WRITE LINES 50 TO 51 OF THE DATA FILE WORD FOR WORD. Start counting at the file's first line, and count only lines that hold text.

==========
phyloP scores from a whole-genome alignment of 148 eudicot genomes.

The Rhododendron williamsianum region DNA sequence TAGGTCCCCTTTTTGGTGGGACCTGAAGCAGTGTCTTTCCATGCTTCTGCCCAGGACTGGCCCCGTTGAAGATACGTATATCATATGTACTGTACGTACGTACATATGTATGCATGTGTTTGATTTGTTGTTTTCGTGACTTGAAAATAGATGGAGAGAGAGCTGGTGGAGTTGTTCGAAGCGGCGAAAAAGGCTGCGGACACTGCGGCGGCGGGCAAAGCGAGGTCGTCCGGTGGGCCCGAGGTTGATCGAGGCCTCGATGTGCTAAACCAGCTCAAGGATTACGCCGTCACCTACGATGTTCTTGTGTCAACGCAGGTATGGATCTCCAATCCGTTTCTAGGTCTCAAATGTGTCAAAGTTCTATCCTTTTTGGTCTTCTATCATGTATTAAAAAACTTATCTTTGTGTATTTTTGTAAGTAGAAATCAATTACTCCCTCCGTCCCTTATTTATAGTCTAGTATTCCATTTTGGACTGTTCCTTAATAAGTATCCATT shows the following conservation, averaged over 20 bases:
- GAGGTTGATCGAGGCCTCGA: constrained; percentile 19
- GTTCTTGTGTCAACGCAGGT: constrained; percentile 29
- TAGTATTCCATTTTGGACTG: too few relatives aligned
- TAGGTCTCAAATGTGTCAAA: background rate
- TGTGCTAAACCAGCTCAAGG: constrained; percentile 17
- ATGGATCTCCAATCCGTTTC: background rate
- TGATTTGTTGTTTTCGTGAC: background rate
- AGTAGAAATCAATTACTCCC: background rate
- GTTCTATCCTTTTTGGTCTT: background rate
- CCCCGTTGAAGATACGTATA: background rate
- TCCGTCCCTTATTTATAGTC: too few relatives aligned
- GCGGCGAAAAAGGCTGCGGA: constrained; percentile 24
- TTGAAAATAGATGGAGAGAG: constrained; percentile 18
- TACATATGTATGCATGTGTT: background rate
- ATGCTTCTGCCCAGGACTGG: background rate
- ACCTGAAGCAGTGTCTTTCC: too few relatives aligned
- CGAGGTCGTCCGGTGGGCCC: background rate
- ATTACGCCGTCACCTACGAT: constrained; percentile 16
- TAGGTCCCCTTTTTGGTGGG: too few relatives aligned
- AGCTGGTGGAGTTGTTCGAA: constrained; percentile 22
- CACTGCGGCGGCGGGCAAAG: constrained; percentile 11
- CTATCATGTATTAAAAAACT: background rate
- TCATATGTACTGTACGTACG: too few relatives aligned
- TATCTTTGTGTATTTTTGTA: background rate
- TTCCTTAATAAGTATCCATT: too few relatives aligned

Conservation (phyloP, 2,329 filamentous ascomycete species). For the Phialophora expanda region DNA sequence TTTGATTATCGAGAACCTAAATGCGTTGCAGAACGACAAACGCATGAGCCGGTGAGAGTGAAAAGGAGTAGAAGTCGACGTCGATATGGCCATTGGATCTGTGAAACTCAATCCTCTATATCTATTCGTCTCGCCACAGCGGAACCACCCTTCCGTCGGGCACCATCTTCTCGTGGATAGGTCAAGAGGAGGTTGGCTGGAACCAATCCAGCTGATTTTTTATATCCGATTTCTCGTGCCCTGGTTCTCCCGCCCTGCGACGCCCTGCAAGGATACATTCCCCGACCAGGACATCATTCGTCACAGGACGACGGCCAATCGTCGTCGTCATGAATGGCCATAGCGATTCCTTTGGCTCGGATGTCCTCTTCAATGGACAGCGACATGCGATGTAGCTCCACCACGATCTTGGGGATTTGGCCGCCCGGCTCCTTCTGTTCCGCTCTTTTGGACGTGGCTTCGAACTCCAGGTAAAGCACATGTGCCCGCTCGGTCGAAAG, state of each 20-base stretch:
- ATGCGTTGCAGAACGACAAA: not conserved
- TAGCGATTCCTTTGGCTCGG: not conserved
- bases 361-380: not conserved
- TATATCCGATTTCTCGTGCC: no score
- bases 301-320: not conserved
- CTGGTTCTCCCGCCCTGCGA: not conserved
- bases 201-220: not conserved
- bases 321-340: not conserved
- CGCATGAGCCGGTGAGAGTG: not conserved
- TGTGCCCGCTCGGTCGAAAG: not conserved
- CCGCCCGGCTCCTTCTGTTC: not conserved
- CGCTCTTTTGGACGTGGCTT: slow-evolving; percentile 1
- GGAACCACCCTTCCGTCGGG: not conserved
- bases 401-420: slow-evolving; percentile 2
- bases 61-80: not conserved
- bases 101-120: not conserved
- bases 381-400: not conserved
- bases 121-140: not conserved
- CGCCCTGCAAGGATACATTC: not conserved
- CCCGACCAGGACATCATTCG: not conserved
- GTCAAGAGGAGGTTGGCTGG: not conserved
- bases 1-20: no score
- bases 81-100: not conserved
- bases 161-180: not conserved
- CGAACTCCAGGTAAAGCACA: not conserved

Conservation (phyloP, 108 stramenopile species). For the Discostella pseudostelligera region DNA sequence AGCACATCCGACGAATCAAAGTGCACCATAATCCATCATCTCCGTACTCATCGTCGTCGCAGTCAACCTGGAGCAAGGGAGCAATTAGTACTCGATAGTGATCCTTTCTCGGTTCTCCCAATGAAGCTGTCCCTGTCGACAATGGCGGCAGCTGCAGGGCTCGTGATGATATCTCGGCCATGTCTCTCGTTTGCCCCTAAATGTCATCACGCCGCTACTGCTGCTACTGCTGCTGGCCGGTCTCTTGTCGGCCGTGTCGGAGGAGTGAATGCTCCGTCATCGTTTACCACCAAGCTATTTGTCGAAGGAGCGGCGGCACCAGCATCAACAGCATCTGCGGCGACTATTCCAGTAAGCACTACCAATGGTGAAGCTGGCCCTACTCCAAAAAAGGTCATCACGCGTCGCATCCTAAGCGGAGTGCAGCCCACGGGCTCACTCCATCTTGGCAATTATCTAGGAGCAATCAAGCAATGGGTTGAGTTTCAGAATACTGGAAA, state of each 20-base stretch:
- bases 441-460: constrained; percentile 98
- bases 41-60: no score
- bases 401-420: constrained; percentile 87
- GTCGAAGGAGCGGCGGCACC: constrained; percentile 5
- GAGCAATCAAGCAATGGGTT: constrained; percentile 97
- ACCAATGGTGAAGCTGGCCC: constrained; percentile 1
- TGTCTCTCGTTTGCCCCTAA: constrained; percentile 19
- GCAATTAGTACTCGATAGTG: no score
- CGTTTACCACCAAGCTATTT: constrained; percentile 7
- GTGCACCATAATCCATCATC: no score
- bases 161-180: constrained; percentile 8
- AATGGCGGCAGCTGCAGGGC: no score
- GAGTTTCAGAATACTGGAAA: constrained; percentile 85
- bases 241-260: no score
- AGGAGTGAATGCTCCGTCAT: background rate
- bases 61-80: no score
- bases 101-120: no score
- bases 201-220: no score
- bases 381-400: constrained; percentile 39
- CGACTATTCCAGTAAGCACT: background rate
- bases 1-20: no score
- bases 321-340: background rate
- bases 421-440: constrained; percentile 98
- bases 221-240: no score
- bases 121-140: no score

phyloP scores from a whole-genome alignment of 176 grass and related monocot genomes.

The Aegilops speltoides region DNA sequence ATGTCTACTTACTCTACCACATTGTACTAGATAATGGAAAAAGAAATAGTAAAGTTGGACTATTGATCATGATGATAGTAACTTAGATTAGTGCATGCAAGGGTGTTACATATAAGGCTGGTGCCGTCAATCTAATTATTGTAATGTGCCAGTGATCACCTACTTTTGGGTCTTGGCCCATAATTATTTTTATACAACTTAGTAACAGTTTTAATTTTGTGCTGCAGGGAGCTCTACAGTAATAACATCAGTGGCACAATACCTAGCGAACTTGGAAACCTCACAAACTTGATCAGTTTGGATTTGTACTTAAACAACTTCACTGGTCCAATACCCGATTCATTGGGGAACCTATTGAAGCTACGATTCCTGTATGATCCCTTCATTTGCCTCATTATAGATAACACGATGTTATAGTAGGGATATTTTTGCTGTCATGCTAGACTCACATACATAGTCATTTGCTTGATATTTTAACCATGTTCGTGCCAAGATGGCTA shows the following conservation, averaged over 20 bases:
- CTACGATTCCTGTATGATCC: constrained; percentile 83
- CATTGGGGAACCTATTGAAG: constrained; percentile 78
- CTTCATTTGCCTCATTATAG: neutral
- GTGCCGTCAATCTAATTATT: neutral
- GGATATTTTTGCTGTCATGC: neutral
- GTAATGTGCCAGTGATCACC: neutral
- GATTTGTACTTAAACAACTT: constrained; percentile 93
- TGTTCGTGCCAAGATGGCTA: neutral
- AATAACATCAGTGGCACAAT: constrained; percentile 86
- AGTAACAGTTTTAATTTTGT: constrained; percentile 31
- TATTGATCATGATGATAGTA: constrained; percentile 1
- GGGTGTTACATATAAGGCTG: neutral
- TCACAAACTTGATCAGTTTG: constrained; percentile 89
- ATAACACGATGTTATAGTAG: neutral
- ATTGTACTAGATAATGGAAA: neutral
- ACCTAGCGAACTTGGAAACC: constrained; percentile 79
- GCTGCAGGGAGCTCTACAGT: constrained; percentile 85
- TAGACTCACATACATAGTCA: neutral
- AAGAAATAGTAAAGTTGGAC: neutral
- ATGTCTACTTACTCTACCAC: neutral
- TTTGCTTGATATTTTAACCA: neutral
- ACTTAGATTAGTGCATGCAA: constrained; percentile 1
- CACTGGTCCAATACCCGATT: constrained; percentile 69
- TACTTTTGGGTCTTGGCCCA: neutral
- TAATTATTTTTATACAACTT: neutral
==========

- bases 1-20: no score
- bases 81-100: not conserved